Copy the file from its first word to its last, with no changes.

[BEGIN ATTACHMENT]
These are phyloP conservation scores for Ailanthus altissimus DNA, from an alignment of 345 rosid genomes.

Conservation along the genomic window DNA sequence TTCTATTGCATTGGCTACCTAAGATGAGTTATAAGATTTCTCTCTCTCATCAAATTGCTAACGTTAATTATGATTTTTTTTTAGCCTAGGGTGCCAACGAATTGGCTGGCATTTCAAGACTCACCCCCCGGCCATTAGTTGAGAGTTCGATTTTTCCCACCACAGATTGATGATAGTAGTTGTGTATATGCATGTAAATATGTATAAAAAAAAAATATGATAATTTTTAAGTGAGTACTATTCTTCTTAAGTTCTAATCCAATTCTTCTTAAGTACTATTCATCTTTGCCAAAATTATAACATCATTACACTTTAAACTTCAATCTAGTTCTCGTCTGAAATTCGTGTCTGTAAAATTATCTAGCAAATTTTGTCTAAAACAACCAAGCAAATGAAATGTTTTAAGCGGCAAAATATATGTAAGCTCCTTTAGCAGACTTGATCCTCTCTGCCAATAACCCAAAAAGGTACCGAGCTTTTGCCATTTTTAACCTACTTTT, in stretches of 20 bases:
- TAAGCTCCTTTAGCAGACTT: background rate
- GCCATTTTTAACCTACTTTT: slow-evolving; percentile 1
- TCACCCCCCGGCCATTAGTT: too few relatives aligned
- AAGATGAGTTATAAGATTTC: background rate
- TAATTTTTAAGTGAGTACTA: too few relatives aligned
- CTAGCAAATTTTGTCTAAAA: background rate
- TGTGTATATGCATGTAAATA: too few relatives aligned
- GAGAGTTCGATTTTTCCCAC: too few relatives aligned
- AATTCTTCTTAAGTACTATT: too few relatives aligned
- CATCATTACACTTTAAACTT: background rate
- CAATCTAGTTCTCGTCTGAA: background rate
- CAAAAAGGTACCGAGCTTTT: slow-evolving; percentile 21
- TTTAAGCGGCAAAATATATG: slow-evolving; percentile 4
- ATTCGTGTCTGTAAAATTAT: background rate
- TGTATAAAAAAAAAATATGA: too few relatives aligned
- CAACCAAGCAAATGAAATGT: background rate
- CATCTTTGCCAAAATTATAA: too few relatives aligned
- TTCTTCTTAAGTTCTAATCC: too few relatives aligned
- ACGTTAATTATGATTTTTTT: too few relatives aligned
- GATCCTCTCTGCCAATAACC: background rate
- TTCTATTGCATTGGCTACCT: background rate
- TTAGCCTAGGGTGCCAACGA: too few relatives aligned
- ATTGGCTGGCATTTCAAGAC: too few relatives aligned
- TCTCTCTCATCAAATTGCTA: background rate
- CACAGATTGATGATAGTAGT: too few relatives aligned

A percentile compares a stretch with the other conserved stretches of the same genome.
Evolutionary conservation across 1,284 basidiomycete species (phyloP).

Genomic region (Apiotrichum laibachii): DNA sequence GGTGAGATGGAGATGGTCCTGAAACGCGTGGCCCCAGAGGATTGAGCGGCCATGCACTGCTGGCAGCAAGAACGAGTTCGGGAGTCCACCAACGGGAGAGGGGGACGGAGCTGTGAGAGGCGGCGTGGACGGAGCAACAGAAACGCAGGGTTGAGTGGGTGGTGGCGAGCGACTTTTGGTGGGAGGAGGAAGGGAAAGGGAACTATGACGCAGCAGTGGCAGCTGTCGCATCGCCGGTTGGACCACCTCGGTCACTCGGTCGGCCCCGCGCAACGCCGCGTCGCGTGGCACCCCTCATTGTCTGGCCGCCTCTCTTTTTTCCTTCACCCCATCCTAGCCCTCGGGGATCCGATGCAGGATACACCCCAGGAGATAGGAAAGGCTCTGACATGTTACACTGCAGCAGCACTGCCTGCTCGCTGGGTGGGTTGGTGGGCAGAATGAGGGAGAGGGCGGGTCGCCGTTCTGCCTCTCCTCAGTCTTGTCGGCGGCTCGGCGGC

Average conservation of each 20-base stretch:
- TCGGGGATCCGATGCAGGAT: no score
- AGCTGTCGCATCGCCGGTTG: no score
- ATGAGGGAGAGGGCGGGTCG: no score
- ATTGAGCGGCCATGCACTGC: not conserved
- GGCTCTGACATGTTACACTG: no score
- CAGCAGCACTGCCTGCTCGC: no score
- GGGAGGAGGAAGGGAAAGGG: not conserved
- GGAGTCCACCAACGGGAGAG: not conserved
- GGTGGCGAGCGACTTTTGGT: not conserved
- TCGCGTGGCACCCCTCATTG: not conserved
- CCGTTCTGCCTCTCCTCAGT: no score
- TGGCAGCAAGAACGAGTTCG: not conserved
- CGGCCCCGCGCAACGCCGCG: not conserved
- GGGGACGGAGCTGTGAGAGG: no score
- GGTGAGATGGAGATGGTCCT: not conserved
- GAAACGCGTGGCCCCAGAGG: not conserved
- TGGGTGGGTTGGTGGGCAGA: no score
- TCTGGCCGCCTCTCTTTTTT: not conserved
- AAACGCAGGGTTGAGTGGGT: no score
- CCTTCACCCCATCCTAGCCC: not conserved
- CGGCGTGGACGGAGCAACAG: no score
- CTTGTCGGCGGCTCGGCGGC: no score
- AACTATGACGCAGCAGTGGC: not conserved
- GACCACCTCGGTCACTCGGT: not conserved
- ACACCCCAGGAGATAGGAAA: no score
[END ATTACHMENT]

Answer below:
These are phyloP conservation scores for Ailanthus altissimus DNA, from an alignment of 345 rosid genomes.

Conservation along the genomic window DNA sequence TTCTATTGCATTGGCTACCTAAGATGAGTTATAAGATTTCTCTCTCTCATCAAATTGCTAACGTTAATTATGATTTTTTTTTAGCCTAGGGTGCCAACGAATTGGCTGGCATTTCAAGACTCACCCCCCGGCCATTAGTTGAGAGTTCGATTTTTCCCACCACAGATTGATGATAGTAGTTGTGTATATGCATGTAAATATGTATAAAAAAAAAATATGATAATTTTTAAGTGAGTACTATTCTTCTTAAGTTCTAATCCAATTCTTCTTAAGTACTATTCATCTTTGCCAAAATTATAACATCATTACACTTTAAACTTCAATCTAGTTCTCGTCTGAAATTCGTGTCTGTAAAATTATCTAGCAAATTTTGTCTAAAACAACCAAGCAAATGAAATGTTTTAAGCGGCAAAATATATGTAAGCTCCTTTAGCAGACTTGATCCTCTCTGCCAATAACCCAAAAAGGTACCGAGCTTTTGCCATTTTTAACCTACTTTT, in stretches of 20 bases:
- TAAGCTCCTTTAGCAGACTT: background rate
- GCCATTTTTAACCTACTTTT: slow-evolving; percentile 1
- TCACCCCCCGGCCATTAGTT: too few relatives aligned
- AAGATGAGTTATAAGATTTC: background rate
- TAATTTTTAAGTGAGTACTA: too few relatives aligned
- CTAGCAAATTTTGTCTAAAA: background rate
- TGTGTATATGCATGTAAATA: too few relatives aligned
- GAGAGTTCGATTTTTCCCAC: too few relatives aligned
- AATTCTTCTTAAGTACTATT: too few relatives aligned
- CATCATTACACTTTAAACTT: background rate
- CAATCTAGTTCTCGTCTGAA: background rate
- CAAAAAGGTACCGAGCTTTT: slow-evolving; percentile 21
- TTTAAGCGGCAAAATATATG: slow-evolving; percentile 4
- ATTCGTGTCTGTAAAATTAT: background rate
- TGTATAAAAAAAAAATATGA: too few relatives aligned
- CAACCAAGCAAATGAAATGT: background rate
- CATCTTTGCCAAAATTATAA: too few relatives aligned
- TTCTTCTTAAGTTCTAATCC: too few relatives aligned
- ACGTTAATTATGATTTTTTT: too few relatives aligned
- GATCCTCTCTGCCAATAACC: background rate
- TTCTATTGCATTGGCTACCT: background rate
- TTAGCCTAGGGTGCCAACGA: too few relatives aligned
- ATTGGCTGGCATTTCAAGAC: too few relatives aligned
- TCTCTCTCATCAAATTGCTA: background rate
- CACAGATTGATGATAGTAGT: too few relatives aligned

A percentile compares a stretch with the other conserved stretches of the same genome.
Evolutionary conservation across 1,284 basidiomycete species (phyloP).

Genomic region (Apiotrichum laibachii): DNA sequence GGTGAGATGGAGATGGTCCTGAAACGCGTGGCCCCAGAGGATTGAGCGGCCATGCACTGCTGGCAGCAAGAACGAGTTCGGGAGTCCACCAACGGGAGAGGGGGACGGAGCTGTGAGAGGCGGCGTGGACGGAGCAACAGAAACGCAGGGTTGAGTGGGTGGTGGCGAGCGACTTTTGGTGGGAGGAGGAAGGGAAAGGGAACTATGACGCAGCAGTGGCAGCTGTCGCATCGCCGGTTGGACCACCTCGGTCACTCGGTCGGCCCCGCGCAACGCCGCGTCGCGTGGCACCCCTCATTGTCTGGCCGCCTCTCTTTTTTCCTTCACCCCATCCTAGCCCTCGGGGATCCGATGCAGGATACACCCCAGGAGATAGGAAAGGCTCTGACATGTTACACTGCAGCAGCACTGCCTGCTCGCTGGGTGGGTTGGTGGGCAGAATGAGGGAGAGGGCGGGTCGCCGTTCTGCCTCTCCTCAGTCTTGTCGGCGGCTCGGCGGC

Average conservation of each 20-base stretch:
- TCGGGGATCCGATGCAGGAT: no score
- AGCTGTCGCATCGCCGGTTG: no score
- ATGAGGGAGAGGGCGGGTCG: no score
- ATTGAGCGGCCATGCACTGC: not conserved
- GGCTCTGACATGTTACACTG: no score
- CAGCAGCACTGCCTGCTCGC: no score
- GGGAGGAGGAAGGGAAAGGG: not conserved
- GGAGTCCACCAACGGGAGAG: not conserved
- GGTGGCGAGCGACTTTTGGT: not conserved
- TCGCGTGGCACCCCTCATTG: not conserved
- CCGTTCTGCCTCTCCTCAGT: no score
- TGGCAGCAAGAACGAGTTCG: not conserved
- CGGCCCCGCGCAACGCCGCG: not conserved
- GGGGACGGAGCTGTGAGAGG: no score
- GGTGAGATGGAGATGGTCCT: not conserved
- GAAACGCGTGGCCCCAGAGG: not conserved
- TGGGTGGGTTGGTGGGCAGA: no score
- TCTGGCCGCCTCTCTTTTTT: not conserved
- AAACGCAGGGTTGAGTGGGT: no score
- CCTTCACCCCATCCTAGCCC: not conserved
- CGGCGTGGACGGAGCAACAG: no score
- CTTGTCGGCGGCTCGGCGGC: no score
- AACTATGACGCAGCAGTGGC: not conserved
- GACCACCTCGGTCACTCGGT: not conserved
- ACACCCCAGGAGATAGGAAA: no score